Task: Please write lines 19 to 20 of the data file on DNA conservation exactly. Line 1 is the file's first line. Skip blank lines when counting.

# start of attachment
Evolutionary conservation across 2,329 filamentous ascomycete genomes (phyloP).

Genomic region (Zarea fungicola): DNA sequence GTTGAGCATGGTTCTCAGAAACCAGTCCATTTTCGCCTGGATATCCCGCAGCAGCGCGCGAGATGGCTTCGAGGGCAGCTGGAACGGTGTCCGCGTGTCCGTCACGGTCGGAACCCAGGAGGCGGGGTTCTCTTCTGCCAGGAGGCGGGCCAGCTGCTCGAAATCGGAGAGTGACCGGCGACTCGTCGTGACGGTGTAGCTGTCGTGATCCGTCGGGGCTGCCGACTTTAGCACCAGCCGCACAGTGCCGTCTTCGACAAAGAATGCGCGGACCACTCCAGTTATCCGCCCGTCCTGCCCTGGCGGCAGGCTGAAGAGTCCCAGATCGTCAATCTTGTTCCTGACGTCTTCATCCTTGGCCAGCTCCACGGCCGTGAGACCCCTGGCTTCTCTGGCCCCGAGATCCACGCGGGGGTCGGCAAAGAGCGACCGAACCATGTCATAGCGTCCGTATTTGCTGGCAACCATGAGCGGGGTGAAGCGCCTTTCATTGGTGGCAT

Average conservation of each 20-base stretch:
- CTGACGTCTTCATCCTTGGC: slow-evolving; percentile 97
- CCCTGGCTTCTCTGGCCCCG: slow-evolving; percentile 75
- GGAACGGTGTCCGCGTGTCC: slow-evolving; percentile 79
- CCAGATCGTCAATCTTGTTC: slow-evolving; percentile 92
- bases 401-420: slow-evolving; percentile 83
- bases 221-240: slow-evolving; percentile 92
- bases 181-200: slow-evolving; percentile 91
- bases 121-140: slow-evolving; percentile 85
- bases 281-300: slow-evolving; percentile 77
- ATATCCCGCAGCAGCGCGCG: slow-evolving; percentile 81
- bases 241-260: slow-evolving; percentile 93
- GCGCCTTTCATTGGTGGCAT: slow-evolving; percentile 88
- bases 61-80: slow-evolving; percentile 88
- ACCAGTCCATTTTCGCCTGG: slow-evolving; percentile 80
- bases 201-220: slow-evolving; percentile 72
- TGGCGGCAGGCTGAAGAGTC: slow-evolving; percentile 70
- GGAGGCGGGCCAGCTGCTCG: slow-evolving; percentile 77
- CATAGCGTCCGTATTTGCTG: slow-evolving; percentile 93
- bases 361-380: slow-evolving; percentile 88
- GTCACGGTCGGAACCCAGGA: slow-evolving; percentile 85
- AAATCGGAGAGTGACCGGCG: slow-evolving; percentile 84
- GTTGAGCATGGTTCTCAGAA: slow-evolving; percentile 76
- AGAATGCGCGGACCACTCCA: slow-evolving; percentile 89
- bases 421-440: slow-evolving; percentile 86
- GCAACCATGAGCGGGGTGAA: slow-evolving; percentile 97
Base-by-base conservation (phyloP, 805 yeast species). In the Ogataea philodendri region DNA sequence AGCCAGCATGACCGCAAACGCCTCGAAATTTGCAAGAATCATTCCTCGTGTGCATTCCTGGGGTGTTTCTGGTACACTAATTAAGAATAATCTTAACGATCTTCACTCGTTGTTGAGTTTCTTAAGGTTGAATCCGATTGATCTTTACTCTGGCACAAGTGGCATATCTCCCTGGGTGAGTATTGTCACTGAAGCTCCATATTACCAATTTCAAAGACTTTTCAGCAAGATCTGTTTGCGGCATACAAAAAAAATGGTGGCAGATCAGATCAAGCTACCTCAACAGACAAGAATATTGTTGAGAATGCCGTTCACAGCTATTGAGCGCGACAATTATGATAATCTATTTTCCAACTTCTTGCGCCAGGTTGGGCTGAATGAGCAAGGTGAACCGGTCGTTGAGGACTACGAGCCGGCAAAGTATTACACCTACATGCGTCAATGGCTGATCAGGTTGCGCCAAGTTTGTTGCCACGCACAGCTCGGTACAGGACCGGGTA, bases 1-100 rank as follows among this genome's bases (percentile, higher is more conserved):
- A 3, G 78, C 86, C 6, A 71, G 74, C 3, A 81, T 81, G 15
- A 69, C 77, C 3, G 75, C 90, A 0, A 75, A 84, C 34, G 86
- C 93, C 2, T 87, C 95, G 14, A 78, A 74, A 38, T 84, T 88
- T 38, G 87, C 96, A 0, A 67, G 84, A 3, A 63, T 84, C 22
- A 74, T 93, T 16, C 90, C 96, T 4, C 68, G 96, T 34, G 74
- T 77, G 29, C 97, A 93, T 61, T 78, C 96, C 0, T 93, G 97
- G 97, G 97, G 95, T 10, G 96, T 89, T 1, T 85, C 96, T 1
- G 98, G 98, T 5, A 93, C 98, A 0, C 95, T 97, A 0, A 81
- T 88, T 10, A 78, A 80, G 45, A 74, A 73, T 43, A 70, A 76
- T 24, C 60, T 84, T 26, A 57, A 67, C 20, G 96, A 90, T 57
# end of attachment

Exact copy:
- TGGCGGCAGGCTGAAGAGTC: slow-evolving; percentile 70
- GGAGGCGGGCCAGCTGCTCG: slow-evolving; percentile 77